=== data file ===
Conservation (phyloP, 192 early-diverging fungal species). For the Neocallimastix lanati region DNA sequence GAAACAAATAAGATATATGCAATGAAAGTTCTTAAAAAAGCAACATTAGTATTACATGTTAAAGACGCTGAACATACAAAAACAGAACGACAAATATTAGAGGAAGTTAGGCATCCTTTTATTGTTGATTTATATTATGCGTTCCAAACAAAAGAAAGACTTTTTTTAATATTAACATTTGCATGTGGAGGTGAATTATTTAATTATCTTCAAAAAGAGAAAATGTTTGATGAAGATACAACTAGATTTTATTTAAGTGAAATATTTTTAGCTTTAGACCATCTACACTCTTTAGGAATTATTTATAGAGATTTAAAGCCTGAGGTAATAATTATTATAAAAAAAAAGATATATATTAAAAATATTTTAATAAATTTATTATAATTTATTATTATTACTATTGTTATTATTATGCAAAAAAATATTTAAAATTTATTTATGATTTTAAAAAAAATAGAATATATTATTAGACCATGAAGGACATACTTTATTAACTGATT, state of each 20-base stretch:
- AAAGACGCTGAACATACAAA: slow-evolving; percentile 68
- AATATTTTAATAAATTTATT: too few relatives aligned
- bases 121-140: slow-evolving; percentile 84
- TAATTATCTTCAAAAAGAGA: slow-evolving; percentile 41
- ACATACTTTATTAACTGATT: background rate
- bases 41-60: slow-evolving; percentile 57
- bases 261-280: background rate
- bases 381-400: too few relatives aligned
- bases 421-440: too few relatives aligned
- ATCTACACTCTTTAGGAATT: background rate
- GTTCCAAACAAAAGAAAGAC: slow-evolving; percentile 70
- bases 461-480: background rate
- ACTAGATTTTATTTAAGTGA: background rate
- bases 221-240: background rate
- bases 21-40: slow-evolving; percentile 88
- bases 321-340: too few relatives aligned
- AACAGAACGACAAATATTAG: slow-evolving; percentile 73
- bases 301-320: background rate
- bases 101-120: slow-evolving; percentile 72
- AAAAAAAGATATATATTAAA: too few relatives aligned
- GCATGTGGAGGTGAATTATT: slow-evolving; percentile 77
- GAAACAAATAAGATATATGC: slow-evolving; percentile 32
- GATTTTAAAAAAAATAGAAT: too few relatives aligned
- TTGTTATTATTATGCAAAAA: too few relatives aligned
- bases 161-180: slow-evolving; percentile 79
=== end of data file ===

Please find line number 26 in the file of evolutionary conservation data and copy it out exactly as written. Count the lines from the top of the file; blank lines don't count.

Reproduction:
- bases 161-180: slow-evolving; percentile 79